This is your TV heritage, live and in person

It's accepted wisdom that local television news isn't as good as in the good old days — presumably a halcyon peak of perfection from which stations like KING-TV and KOMO-TV have tumbled.

That's a point of view Charles Herring disputes.

"I don't think TV news is bad," he says. "Surveys show most people get their news from television, and they mostly find it trustworthy."

At least news professionals no longer have to plug Alka-Seltzer on the air or change their names to accommodate a sponsor's whims. Generally, weathercasters today are meteorologists, not talented cartoonists amusing viewers with sketches of rain and sun.

Herring has the perspective to know all this. Exactly 50 years ago, on Sept. 10, 1951, he anchored Seattle's first newscast.

Its epic nature probably wasn't fully appreciated by the 10,000 or so households that had sets to receive KING's 15-minute history-maker.

The anniversary will be accompanied by a bit more recognition.

Today at 2 p.m. at the Museum of History and Industry, 79-year-old Herring will be honored with a ceremony recognizing the event and his contribution to Seattle TV as KING's news director from 1951 to 1967.

The gathering is open to the public, so feel free to drop in (2700 24th Ave. E., 206-324-1126). Admission and refreshments are free.

Other expected guests include KING anchors Jean Enersen and Dennis Bounds as well as TV pioneer Stan Boreson, who hosted early entertainment shows such as 1949's "Two Bees at the Keys" with Art Barduhn and the after-school favorite "KING's Clubhouse."

But MOHAI is hoping this afternoon's event will be something more — a way to draw attention to its efforts at preserving Seattle's local TV heritage.

The museum has the area's most substantial collection of broadcasting materials, including recordings, photos and ephemera dating back to the 1930s and 1940s. It would like more and welcomes contributions from ordinary citizens.

The cause is urgent. TV news, so caught up in immediacy, has done a terrible job at preserving history. Many stations have thrown out their archives — the 1970s were a particularly awful period of housecleaning — and few retain precious tangible evidence of early work.

You might say Herring is part of that invaluable documentation. His vivid recollections and dispassionate approach eschew the haze of nostalgia for hard facts.

Herring is a Walla Walla native. He graduated Phi Beta Kappa from Whitman College, then spent World War II in the Navy. He'd earned his way through school with announcing work and in 1946, joined radio station KJR.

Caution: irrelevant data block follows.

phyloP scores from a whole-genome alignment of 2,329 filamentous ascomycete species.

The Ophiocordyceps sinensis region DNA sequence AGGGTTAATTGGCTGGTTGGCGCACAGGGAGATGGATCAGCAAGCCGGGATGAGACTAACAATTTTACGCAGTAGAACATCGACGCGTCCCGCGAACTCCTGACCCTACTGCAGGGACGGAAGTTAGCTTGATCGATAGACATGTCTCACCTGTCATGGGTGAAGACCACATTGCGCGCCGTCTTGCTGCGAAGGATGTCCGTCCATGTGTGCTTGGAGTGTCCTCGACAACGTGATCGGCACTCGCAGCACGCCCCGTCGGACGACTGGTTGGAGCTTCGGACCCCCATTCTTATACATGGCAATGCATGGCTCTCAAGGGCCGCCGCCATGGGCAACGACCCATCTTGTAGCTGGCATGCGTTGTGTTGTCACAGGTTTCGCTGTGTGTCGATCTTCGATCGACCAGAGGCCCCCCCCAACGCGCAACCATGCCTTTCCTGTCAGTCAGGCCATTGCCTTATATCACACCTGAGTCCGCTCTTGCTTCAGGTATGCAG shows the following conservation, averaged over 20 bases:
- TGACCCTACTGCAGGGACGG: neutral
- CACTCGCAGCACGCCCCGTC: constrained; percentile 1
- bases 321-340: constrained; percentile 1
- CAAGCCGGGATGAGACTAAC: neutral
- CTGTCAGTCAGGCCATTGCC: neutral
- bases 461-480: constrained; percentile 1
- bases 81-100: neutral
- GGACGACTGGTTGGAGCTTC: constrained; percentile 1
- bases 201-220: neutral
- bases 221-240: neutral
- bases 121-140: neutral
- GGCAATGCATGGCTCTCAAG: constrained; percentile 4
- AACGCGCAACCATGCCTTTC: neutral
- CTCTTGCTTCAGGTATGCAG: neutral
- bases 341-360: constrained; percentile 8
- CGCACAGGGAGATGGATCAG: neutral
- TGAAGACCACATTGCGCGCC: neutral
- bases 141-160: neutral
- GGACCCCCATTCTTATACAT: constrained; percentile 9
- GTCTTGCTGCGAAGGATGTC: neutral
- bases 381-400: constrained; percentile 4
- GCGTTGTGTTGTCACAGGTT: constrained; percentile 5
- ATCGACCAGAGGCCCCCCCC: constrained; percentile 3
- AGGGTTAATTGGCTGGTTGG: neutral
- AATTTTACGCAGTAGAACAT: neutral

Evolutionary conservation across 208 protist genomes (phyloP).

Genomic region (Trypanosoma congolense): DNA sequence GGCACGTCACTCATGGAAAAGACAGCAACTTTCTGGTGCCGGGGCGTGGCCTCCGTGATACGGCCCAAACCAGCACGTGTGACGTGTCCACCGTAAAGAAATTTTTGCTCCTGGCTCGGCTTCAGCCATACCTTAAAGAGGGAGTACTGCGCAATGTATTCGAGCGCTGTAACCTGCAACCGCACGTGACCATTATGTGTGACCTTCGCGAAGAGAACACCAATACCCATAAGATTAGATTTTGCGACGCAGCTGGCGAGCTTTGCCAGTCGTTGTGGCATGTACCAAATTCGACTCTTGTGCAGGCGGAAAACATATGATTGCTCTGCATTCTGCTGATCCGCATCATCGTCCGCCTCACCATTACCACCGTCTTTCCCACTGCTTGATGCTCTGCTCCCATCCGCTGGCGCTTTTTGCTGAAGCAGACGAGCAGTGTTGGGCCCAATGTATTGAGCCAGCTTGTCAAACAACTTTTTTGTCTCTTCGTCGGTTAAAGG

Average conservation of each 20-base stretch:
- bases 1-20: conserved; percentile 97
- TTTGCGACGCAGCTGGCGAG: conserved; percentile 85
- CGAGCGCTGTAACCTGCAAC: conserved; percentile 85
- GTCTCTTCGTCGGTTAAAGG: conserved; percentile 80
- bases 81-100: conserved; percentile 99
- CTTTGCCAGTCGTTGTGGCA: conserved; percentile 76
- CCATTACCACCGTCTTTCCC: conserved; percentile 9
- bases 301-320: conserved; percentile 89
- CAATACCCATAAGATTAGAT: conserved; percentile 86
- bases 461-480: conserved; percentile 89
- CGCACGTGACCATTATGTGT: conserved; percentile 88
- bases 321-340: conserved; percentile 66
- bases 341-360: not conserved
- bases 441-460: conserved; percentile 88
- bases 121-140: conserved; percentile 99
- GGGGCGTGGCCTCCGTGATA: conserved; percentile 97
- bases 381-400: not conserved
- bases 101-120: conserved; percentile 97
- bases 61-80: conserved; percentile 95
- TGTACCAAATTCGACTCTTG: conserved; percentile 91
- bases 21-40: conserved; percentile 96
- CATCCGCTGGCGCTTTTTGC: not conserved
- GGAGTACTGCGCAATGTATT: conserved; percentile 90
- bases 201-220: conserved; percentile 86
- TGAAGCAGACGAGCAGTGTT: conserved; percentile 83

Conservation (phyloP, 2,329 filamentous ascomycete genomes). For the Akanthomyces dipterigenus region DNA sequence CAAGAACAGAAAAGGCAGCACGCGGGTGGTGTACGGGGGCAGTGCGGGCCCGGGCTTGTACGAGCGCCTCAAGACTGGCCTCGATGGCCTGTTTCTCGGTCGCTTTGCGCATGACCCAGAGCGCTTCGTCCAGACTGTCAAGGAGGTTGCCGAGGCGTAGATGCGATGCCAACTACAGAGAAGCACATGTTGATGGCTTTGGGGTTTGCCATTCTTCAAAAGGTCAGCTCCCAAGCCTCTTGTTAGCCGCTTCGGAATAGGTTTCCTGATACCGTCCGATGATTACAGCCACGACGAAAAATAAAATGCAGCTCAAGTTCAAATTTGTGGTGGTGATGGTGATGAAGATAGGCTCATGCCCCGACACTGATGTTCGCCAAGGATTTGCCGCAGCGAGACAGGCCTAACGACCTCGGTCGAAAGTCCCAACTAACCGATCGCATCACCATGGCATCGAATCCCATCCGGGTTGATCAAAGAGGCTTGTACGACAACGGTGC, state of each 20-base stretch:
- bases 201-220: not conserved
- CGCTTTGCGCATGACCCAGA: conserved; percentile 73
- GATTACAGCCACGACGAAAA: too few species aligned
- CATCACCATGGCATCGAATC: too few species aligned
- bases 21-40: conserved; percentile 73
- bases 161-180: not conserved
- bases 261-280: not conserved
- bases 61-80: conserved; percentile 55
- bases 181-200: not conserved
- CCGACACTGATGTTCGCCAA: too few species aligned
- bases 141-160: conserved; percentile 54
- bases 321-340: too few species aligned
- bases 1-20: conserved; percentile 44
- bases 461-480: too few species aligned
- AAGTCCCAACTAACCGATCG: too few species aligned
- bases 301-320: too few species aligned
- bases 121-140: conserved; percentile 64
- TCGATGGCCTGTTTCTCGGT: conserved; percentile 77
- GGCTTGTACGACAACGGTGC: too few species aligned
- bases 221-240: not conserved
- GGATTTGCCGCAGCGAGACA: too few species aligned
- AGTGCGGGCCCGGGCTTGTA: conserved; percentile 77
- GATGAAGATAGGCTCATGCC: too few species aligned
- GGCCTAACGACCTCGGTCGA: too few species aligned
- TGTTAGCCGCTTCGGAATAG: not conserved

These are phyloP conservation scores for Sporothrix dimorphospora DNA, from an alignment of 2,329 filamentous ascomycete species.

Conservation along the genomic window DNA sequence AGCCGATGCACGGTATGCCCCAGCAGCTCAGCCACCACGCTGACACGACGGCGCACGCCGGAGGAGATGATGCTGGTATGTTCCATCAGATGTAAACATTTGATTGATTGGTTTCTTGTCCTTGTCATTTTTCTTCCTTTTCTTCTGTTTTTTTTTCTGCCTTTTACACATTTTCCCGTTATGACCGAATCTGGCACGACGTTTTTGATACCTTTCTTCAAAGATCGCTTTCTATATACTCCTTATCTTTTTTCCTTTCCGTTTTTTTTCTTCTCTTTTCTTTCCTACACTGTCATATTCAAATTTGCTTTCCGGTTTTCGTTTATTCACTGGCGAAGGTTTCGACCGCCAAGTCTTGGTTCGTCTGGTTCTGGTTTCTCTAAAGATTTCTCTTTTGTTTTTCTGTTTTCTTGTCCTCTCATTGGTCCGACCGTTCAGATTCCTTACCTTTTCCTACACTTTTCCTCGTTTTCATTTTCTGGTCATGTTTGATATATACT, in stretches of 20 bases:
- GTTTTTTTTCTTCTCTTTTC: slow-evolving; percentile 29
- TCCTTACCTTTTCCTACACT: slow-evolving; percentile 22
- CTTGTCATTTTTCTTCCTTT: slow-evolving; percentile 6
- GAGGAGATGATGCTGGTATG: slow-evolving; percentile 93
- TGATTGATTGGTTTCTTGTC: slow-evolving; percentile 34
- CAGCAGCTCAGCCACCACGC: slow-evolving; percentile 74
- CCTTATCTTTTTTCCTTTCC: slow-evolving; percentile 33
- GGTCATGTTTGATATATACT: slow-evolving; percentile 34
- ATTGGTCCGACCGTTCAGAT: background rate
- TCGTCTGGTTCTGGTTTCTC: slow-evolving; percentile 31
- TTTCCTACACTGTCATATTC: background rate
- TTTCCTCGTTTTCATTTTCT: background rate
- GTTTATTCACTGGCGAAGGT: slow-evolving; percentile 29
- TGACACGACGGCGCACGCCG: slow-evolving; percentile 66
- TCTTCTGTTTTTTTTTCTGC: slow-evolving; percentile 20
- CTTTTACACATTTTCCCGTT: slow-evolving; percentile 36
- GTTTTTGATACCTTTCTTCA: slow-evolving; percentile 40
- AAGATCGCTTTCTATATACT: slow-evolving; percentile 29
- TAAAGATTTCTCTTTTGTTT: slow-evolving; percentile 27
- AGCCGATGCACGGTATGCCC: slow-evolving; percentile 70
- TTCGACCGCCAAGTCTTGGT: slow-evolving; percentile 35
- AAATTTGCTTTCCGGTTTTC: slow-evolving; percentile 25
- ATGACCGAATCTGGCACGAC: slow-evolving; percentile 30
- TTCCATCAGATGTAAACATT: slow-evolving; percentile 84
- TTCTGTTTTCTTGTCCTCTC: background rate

That eventually led to free-lancing assignments at KING, including a Korean War-era variety show called "March On" with talent drawn from military installations in the region.

"They needed an emcee who wasn't apt to be shipped out," says Herring. "And since I'd just finished my naval stint and my uniform still fit, I got the job" — salary-free, he notes.

Herring had no sense of making history when he was tapped for the KING newscasting job. He may have been too busy; he became news director, anchor and producer and, along with photographer Ed Racine, constituted the entire department.

The news department did not really grow, as he recalls, until stations realized that newscasts were an efficient and potentially big source of revenue.

"The news was not a profit deal in the 1950s," says Herring. "The stations looked at news as something the FCC forced on them to serve the public interest.

"But then stations found that if they ran enough newscasts, they could sell time and make some dough."

At that point, local entertainment shows that were more expensive to produce began disappearing, making way for the hyperextended news universe as we know it today.

After a career at KING that witnessed such milestones as color broadcasts from the 1962 World's Fair and hiring the first "lady reporter," Herring quit Seattle for Port Angeles in 1967.

There, he and his wife (now deceased) owned and ran a 1,000-watt daytime radio station. He later worked for Boeing's video department, from which he retired in 1987.

Charles Herring will be featured tonight on KING's newscast — should you be unable to get to MOHAI.

But you'd miss a great opportunity to meet your TV heritage face-to-face.

Note: Speaking of our heritage — future, in this case — "Northwest Week" offers a lively, compact look at mayoral candidates Paul Schell, Greg Nickels, Mark Sidran and Charlie Chong tonight from 7-8 p.m. on public station KBTC-TV. Each candidate gets a 15-minute segment; host C.R. Douglas gets right to the point as usual.

Kay McFadden may be reached at 206-382-888 or at